Submitted to: Soil and Tillage Research
Publication Type: Peer Reviewed Journal
Publication Acceptance Date: September 10, 2004
Publication Date: July 15, 2005
Citation: Franzluebbers, A.J. 2005. Soil organic carbon sequestration and agricultural greenhouse gas emissions in the Southeast USA. International Journal of Soil and Tillage Research. 83:120-147. Interpretive Summary: Agriculture in the southeastern USA can be highly productive due to the warm-moist climatic conditions. Storage of organic carbon in soil is an important component of soil fertility, but also plays a role as a mechanism to help reduce carbon dioxide concentration in the atmosphere. This paper was compiled by a scientist at the USDA Agricultural Research Service in Watkinsville Georgia and reviews data available on carbon storage in soil and greenhouse gas emissions from agricultural management systems in the southeastern USA. Management systems that stored more carbon in soil were conservation tillage, utilization of cover crops, more complex crop rotations, optimum nitrogen fertilization, perennial grass pastures, and moderate grazing of pastures. Farmers, scientists, and environmental organizations can benefit from this information to guide more effective implementation of management systems to meet multiple goals of profit, production, and environmental protection.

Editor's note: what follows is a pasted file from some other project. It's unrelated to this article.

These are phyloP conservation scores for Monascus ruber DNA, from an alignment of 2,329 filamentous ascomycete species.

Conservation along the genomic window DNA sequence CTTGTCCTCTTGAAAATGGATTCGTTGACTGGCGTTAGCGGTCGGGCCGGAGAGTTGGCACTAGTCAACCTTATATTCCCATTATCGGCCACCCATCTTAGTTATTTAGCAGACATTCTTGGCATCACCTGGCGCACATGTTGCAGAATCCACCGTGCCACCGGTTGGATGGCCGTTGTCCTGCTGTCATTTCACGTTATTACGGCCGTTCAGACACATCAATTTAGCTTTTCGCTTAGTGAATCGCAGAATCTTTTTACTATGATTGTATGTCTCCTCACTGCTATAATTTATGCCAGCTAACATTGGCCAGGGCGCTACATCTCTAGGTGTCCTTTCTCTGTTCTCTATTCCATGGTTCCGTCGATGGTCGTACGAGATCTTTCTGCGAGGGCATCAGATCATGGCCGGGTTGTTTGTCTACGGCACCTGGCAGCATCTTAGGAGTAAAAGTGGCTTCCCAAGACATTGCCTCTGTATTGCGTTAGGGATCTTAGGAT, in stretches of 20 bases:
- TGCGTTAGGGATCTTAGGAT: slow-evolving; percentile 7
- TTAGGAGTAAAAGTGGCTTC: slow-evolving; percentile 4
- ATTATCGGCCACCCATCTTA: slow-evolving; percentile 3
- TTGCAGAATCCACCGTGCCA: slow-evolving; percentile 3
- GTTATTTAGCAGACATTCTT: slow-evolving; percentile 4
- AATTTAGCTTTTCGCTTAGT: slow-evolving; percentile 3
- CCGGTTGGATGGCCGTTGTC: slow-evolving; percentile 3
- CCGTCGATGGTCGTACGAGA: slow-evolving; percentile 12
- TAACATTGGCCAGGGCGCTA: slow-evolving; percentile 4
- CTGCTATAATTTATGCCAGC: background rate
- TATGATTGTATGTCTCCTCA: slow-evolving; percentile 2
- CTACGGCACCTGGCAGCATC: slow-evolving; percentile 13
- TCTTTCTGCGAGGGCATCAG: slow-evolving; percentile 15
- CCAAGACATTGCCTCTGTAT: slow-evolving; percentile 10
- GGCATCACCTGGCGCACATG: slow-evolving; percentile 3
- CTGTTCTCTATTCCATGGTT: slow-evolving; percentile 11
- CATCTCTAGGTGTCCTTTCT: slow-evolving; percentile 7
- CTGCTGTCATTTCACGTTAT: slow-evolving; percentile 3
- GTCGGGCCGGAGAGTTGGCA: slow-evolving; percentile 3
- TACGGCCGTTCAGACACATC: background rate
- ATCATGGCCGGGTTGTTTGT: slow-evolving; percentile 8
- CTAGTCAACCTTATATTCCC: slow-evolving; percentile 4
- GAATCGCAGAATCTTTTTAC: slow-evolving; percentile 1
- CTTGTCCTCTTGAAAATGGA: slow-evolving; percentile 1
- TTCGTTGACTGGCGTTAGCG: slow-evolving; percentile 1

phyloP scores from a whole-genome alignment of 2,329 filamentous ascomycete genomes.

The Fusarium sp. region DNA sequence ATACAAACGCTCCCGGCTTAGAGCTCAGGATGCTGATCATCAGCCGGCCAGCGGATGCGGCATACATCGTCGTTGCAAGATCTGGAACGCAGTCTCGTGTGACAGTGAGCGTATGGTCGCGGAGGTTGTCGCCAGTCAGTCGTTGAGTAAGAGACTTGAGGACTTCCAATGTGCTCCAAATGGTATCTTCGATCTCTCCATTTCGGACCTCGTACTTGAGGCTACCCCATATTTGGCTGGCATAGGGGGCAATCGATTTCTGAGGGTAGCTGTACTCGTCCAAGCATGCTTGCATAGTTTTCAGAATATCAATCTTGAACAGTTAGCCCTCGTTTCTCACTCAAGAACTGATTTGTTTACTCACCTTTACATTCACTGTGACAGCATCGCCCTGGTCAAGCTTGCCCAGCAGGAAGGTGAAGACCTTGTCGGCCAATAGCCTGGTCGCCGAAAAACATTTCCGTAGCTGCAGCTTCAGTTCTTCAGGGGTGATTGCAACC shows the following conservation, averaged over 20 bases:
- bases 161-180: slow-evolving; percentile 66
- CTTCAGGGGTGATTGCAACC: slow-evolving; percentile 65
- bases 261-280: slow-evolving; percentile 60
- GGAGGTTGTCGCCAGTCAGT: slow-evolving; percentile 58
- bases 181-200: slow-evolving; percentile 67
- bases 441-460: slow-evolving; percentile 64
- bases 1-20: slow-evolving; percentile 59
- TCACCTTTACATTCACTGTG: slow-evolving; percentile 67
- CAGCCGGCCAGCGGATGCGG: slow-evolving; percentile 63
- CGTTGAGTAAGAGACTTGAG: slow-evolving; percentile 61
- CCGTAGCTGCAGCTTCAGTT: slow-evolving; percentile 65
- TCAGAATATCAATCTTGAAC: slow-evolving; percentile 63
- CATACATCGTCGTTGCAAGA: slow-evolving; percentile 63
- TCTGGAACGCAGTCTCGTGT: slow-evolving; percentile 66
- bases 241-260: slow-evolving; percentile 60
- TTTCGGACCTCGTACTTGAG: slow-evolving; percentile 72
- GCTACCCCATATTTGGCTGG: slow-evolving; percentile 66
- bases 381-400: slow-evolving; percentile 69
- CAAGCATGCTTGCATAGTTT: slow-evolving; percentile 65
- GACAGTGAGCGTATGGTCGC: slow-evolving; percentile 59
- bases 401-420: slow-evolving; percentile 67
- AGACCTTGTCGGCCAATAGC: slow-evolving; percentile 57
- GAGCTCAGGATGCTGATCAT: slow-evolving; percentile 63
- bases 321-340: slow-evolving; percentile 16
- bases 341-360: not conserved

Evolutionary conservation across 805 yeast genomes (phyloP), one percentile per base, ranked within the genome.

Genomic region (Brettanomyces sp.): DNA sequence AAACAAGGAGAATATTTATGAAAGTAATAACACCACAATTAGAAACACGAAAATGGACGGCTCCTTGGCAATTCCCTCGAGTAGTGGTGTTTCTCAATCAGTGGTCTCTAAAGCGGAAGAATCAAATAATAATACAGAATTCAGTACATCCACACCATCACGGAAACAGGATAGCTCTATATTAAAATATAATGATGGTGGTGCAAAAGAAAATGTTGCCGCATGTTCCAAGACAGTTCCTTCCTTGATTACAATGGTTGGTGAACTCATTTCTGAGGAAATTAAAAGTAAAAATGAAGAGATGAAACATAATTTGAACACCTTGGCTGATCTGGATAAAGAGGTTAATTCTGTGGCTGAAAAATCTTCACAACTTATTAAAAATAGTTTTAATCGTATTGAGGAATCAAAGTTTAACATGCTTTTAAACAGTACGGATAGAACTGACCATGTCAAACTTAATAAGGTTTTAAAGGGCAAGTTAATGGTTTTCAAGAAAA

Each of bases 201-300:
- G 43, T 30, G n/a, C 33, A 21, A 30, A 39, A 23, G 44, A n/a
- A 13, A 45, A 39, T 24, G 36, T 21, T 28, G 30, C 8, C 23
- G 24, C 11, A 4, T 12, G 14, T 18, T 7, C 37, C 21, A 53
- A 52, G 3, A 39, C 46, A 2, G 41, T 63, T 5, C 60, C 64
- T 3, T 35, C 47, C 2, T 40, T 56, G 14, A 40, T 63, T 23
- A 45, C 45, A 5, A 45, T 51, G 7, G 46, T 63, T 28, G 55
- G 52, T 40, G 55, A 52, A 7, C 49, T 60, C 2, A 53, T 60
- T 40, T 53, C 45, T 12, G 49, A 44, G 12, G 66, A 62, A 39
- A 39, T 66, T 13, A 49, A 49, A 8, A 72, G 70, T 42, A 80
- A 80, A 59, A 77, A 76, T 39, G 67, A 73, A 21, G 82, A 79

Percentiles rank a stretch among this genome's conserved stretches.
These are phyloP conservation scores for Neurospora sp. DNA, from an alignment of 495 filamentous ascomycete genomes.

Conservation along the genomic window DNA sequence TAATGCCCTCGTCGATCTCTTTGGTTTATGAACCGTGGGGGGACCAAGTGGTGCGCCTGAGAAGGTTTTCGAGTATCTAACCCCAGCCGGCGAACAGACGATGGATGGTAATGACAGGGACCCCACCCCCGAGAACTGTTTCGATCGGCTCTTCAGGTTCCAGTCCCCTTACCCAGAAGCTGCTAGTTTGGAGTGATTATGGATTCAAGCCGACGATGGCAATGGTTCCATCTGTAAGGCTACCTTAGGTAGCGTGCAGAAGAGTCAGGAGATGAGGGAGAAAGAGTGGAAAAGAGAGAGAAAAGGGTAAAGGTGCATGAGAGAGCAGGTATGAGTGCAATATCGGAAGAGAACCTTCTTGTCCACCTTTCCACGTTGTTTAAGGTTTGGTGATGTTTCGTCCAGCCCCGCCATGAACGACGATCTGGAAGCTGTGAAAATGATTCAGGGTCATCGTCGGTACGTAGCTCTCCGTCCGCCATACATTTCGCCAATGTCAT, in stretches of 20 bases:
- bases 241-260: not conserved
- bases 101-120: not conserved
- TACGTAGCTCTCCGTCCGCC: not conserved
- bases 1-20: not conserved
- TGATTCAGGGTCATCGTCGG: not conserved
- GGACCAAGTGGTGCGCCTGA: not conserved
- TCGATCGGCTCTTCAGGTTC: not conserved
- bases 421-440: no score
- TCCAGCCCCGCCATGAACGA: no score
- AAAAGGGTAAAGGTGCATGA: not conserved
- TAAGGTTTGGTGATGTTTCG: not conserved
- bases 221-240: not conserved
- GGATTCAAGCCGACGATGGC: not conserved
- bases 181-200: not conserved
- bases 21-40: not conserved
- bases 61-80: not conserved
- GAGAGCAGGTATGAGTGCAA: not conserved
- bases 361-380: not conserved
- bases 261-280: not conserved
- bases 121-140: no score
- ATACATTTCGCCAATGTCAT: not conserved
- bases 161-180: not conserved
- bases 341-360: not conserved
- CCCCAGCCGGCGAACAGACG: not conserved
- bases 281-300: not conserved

Technical Abstract: This paper is a review and synthesis of literature pertaining to soil organic C sequestration and greenhouse gas emissions from agricultural activities in the southeastern USA. With conventional tillage as a baseline, soil organic C sequestration with no tillage was 0.42 Mg/ha/yr. Combining cover cropping with no tillage enhanced soil organic C sequestration (0.53 Mg/ha/yr) compared with no tillage and no cover cropping (0.28 Mg/ha/yr). Soil organic C sequestration could be optimized at 0.24 Mg/ha/yr with application of 107 kg N/ha/yr on N-responsive crops, irrespective of tillage management. In longer term studies (521 years), poultry litter application led to soil organic C sequestration of 0.47 Mg/ha/yr. Land that was previously cropped and converted to forages sequestered soil organic C at a rate of 1.08 Mg/ha/yr. By expanding research on soil organic C sequestration into more diverse pasture and manure application systems and gathering much needed data on methane and nitrous oxide fluxes under almost any agricultural operation in the region, a more complete analysis of greenhouse gas emissions and potential mitigation from agricultural management systems would be possible.